In what can be described as a moral victory in the mold of Memphis’ game versus Kansas, Marhsall lost to West Virginia this week, 68-60. This game will be used as a measuring stick for the Marshall coaching staff down the road. Hassan Whiteside continues his assault on college basketball this year, turning in a solid outing against the Mountaineers with 18 points, 6 rebounds and 2 blocks. The Herd used a stifling zone in the first half that held the Mountaineers without a field goal for the first five minutes of the game. The use of this zone will come in handy in CUSA play against the likes of Memphis, UTEP, and Tulsa, who all like to drive to the basket and pound the ball down low. Against UAB, the Herd held the Blazers without a field goal for almost seven minutes in the second half, yet could not make it over the hump to finally take the lead for good. The Herd struggled mightily from behind the arc against UAB’s man defense, shooting just 11%, and only 59% from the free throw line. Youth can be blamed for many of the mid-season struggles that Marshall had this past week. With a Wednesday game this week against Memphis, Herd fans will finally be able to see…is this the year we make it over the hump, or will we have to wait another year?

Memphis (4-1, 14-5)

The streak is over. The world is ending in Memphis, some fans would say. Not the time to get down on your Tigers,  Memphis. Memphis’ failure to execute down the stretch cost the Tigers the game against UTEP. Alternating between man defense and a solid zone, UTEP hit some amazing shots down the stretch and the ball just didn’t bounce the Tiger’s way on Wednesday night. Tiger fans should take solace in the play of Pierre Henderson-Niles and Wesley Witherspoon. Showing a renewed toughness, Witherspoon has begun to use his size and versatility to get to the basket for shots and rebounds. Against UTEP, Witherspoon totaled 12/4 and against Houston he tallied 20/6 in what was his best line of the year. Niles has produced solid numbers as well over the past week with 7/9 and 8/7. This developing low post presence for the Tigers bodes well down the line. The breakout half for Roburt Sallie against Houston also is a welcome sign for coach Josh Pastner. While earning just three points in the first half against the Cougars, Sallie finished with 20/7. It was a welcome sight for Tiger fans that their players did not show any signs of a hangover against Houston, and actually showed new signs of life. You never want to lose, but especially not to UTEP where former Memphis coach Tony Barbee currently resides. But after this loss, the Tigers seemed to play a little less tight and enjoyed the game more. The final Memphis box score for the game:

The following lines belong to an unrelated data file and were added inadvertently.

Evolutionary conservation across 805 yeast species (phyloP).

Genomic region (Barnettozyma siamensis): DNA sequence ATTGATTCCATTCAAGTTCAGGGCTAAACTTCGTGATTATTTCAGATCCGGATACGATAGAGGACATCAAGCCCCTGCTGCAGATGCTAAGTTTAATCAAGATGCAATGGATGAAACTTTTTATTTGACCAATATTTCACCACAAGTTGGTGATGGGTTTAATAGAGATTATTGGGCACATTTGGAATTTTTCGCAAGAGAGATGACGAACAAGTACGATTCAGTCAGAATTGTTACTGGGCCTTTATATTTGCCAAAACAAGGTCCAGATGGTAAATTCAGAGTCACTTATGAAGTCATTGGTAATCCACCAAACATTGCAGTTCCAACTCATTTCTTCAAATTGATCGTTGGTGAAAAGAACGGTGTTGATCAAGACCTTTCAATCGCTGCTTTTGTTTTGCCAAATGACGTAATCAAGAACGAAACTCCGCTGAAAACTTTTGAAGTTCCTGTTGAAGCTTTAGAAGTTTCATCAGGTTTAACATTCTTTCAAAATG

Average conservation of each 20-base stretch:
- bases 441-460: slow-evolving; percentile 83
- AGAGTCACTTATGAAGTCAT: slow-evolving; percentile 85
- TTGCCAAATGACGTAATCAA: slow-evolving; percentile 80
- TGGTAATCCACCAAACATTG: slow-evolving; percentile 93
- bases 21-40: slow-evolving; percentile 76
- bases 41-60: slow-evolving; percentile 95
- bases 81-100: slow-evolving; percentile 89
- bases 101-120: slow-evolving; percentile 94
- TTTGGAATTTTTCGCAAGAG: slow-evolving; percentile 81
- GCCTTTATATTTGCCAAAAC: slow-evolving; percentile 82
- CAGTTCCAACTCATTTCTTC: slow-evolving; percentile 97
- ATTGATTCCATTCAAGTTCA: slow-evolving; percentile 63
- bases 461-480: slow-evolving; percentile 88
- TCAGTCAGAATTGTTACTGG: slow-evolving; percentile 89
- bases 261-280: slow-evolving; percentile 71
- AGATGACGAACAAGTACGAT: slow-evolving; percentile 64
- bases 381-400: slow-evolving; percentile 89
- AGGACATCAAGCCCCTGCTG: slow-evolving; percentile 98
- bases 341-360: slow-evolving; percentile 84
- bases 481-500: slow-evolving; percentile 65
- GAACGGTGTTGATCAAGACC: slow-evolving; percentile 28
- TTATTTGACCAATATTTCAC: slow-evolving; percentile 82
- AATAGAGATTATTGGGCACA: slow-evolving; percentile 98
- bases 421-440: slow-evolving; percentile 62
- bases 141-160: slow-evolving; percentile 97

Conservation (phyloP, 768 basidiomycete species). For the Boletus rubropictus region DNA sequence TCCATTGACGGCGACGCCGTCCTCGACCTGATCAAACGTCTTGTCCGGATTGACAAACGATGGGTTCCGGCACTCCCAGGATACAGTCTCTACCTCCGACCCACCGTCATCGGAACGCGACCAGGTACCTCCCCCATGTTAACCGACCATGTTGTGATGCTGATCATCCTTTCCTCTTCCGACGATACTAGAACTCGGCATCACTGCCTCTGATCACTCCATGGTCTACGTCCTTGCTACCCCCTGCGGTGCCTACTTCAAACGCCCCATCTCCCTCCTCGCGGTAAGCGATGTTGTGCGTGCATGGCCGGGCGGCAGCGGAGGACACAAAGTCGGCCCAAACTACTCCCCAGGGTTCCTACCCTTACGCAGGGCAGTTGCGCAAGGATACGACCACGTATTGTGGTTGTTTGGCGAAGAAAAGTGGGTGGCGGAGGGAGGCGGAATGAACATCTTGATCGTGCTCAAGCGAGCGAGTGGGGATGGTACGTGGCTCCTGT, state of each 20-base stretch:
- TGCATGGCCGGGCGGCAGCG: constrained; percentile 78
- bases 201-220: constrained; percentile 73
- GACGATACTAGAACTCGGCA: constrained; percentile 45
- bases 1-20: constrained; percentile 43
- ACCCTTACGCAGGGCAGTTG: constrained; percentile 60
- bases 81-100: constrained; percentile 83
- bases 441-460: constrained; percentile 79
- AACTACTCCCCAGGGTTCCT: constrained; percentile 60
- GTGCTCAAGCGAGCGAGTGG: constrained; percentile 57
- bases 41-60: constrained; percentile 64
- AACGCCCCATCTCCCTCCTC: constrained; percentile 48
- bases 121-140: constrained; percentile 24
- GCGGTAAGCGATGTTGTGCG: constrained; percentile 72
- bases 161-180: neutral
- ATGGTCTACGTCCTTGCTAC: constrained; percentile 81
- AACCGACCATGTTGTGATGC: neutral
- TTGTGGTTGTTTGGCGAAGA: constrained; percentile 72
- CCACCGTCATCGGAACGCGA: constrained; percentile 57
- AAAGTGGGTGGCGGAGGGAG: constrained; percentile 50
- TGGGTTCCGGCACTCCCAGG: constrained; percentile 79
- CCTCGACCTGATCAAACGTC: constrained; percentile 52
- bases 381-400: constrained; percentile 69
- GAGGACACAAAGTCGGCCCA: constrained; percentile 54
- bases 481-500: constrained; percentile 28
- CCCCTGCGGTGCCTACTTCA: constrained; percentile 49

MEMPHIS TIGERS
STARTERS MIN FGM-A 3PM-A FTM-A OREB REB AST STL BLK TO PF PTS
Pierre Henderson-Niles, F 24 4-7 0-0 0-3 1 7 0 1 1 2 1 8
Roburt Sallie, G 36 4-10 3-8 9-12 2 7 4 1 0 0 1 20
Wesley Witherspoon, G-F 29 7-11 2-2 4-6 2 6 2 2 2 2 5 20
Elliot Williams, G 23 3-3 0-0 4-6 0 0 1 0 0 2 4 10
Doneal Mack, G 34 7-11 2-4 1-1 1 2 5 1 2 1 3 17
BENCH MIN FGM-A 3PM-A FTM-A OREB REB AST STL BLK TO PF PTS
Willie Kemp, G 30 4-5 2-2 1-2 0 0 4 2 0 4 2 11
Will Coleman, F 18 1-2 0-0 2-5 2 6 0 0 1 0 4 4
D.J. Stephens, G-F 6 0-0 0-0 2-4 0 0 0 0 0 1 0 2
TOTALS FGM-A 3PM-A FTM-A OREB REB AST STL BLK TO PF PTS
30-49 9-16 23-39 8 28 16 7 6 12 20 92